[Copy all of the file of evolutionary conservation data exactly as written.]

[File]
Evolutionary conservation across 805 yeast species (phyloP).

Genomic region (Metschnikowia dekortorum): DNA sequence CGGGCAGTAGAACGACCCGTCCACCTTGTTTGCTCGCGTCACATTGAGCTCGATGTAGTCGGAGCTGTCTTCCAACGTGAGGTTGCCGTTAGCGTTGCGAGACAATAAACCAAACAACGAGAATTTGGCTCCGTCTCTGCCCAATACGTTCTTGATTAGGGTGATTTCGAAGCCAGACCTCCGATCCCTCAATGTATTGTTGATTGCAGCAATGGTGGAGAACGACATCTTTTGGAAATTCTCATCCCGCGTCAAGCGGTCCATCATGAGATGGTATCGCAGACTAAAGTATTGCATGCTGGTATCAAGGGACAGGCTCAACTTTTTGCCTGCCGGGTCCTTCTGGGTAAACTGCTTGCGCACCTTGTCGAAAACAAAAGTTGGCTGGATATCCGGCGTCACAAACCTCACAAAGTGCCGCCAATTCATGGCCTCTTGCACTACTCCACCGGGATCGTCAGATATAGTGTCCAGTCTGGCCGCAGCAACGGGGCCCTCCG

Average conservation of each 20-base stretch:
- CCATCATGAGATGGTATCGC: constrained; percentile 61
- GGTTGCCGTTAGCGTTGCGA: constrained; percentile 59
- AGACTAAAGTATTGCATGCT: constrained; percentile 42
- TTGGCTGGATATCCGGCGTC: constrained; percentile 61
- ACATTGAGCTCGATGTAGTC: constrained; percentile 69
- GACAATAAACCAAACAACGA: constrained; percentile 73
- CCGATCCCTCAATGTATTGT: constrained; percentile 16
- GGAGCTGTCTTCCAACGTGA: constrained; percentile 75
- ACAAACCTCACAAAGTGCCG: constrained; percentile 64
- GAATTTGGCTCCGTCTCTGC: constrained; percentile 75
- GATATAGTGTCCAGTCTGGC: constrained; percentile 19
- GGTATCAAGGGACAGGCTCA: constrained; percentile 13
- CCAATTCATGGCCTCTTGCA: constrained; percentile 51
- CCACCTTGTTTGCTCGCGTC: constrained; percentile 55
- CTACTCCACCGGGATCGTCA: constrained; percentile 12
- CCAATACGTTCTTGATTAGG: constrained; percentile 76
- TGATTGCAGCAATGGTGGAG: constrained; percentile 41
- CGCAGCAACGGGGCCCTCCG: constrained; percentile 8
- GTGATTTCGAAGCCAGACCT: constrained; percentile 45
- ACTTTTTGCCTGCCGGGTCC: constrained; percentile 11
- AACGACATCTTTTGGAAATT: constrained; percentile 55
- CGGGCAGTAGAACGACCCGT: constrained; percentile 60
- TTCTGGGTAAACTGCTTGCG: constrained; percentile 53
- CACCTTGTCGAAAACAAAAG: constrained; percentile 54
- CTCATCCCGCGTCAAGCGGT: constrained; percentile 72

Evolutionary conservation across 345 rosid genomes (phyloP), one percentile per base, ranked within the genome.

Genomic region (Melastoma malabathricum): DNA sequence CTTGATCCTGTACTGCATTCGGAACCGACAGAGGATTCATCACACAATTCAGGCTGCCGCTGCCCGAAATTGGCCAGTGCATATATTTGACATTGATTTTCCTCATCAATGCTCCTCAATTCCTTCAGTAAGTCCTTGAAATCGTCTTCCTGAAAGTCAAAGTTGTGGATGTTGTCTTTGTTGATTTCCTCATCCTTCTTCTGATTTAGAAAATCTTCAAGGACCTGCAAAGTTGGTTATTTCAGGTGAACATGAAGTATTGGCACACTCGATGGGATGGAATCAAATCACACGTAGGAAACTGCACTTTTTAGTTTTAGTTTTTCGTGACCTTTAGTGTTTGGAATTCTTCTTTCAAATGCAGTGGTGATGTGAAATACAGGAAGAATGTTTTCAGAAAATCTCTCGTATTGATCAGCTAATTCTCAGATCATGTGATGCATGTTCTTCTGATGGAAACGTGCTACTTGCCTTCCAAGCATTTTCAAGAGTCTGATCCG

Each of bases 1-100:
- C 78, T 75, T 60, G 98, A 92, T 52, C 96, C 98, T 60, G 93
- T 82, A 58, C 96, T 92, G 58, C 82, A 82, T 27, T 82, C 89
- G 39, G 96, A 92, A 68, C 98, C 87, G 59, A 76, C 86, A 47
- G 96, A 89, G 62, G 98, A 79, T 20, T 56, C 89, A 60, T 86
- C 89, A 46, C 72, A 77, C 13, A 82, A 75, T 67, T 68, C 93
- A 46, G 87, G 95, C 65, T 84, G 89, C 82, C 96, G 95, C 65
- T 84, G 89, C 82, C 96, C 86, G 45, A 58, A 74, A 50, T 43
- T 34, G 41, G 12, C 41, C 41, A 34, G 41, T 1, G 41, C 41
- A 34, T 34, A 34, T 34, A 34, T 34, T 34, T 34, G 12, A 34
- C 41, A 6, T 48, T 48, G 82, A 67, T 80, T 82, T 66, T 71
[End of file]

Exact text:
Evolutionary conservation across 805 yeast species (phyloP).

Genomic region (Metschnikowia dekortorum): DNA sequence CGGGCAGTAGAACGACCCGTCCACCTTGTTTGCTCGCGTCACATTGAGCTCGATGTAGTCGGAGCTGTCTTCCAACGTGAGGTTGCCGTTAGCGTTGCGAGACAATAAACCAAACAACGAGAATTTGGCTCCGTCTCTGCCCAATACGTTCTTGATTAGGGTGATTTCGAAGCCAGACCTCCGATCCCTCAATGTATTGTTGATTGCAGCAATGGTGGAGAACGACATCTTTTGGAAATTCTCATCCCGCGTCAAGCGGTCCATCATGAGATGGTATCGCAGACTAAAGTATTGCATGCTGGTATCAAGGGACAGGCTCAACTTTTTGCCTGCCGGGTCCTTCTGGGTAAACTGCTTGCGCACCTTGTCGAAAACAAAAGTTGGCTGGATATCCGGCGTCACAAACCTCACAAAGTGCCGCCAATTCATGGCCTCTTGCACTACTCCACCGGGATCGTCAGATATAGTGTCCAGTCTGGCCGCAGCAACGGGGCCCTCCG

Average conservation of each 20-base stretch:
- CCATCATGAGATGGTATCGC: constrained; percentile 61
- GGTTGCCGTTAGCGTTGCGA: constrained; percentile 59
- AGACTAAAGTATTGCATGCT: constrained; percentile 42
- TTGGCTGGATATCCGGCGTC: constrained; percentile 61
- ACATTGAGCTCGATGTAGTC: constrained; percentile 69
- GACAATAAACCAAACAACGA: constrained; percentile 73
- CCGATCCCTCAATGTATTGT: constrained; percentile 16
- GGAGCTGTCTTCCAACGTGA: constrained; percentile 75
- ACAAACCTCACAAAGTGCCG: constrained; percentile 64
- GAATTTGGCTCCGTCTCTGC: constrained; percentile 75
- GATATAGTGTCCAGTCTGGC: constrained; percentile 19
- GGTATCAAGGGACAGGCTCA: constrained; percentile 13
- CCAATTCATGGCCTCTTGCA: constrained; percentile 51
- CCACCTTGTTTGCTCGCGTC: constrained; percentile 55
- CTACTCCACCGGGATCGTCA: constrained; percentile 12
- CCAATACGTTCTTGATTAGG: constrained; percentile 76
- TGATTGCAGCAATGGTGGAG: constrained; percentile 41
- CGCAGCAACGGGGCCCTCCG: constrained; percentile 8
- GTGATTTCGAAGCCAGACCT: constrained; percentile 45
- ACTTTTTGCCTGCCGGGTCC: constrained; percentile 11
- AACGACATCTTTTGGAAATT: constrained; percentile 55
- CGGGCAGTAGAACGACCCGT: constrained; percentile 60
- TTCTGGGTAAACTGCTTGCG: constrained; percentile 53
- CACCTTGTCGAAAACAAAAG: constrained; percentile 54
- CTCATCCCGCGTCAAGCGGT: constrained; percentile 72

Evolutionary conservation across 345 rosid genomes (phyloP), one percentile per base, ranked within the genome.

Genomic region (Melastoma malabathricum): DNA sequence CTTGATCCTGTACTGCATTCGGAACCGACAGAGGATTCATCACACAATTCAGGCTGCCGCTGCCCGAAATTGGCCAGTGCATATATTTGACATTGATTTTCCTCATCAATGCTCCTCAATTCCTTCAGTAAGTCCTTGAAATCGTCTTCCTGAAAGTCAAAGTTGTGGATGTTGTCTTTGTTGATTTCCTCATCCTTCTTCTGATTTAGAAAATCTTCAAGGACCTGCAAAGTTGGTTATTTCAGGTGAACATGAAGTATTGGCACACTCGATGGGATGGAATCAAATCACACGTAGGAAACTGCACTTTTTAGTTTTAGTTTTTCGTGACCTTTAGTGTTTGGAATTCTTCTTTCAAATGCAGTGGTGATGTGAAATACAGGAAGAATGTTTTCAGAAAATCTCTCGTATTGATCAGCTAATTCTCAGATCATGTGATGCATGTTCTTCTGATGGAAACGTGCTACTTGCCTTCCAAGCATTTTCAAGAGTCTGATCCG

Each of bases 1-100:
- C 78, T 75, T 60, G 98, A 92, T 52, C 96, C 98, T 60, G 93
- T 82, A 58, C 96, T 92, G 58, C 82, A 82, T 27, T 82, C 89
- G 39, G 96, A 92, A 68, C 98, C 87, G 59, A 76, C 86, A 47
- G 96, A 89, G 62, G 98, A 79, T 20, T 56, C 89, A 60, T 86
- C 89, A 46, C 72, A 77, C 13, A 82, A 75, T 67, T 68, C 93
- A 46, G 87, G 95, C 65, T 84, G 89, C 82, C 96, G 95, C 65
- T 84, G 89, C 82, C 96, C 86, G 45, A 58, A 74, A 50, T 43
- T 34, G 41, G 12, C 41, C 41, A 34, G 41, T 1, G 41, C 41
- A 34, T 34, A 34, T 34, A 34, T 34, T 34, T 34, G 12, A 34
- C 41, A 6, T 48, T 48, G 82, A 67, T 80, T 82, T 66, T 71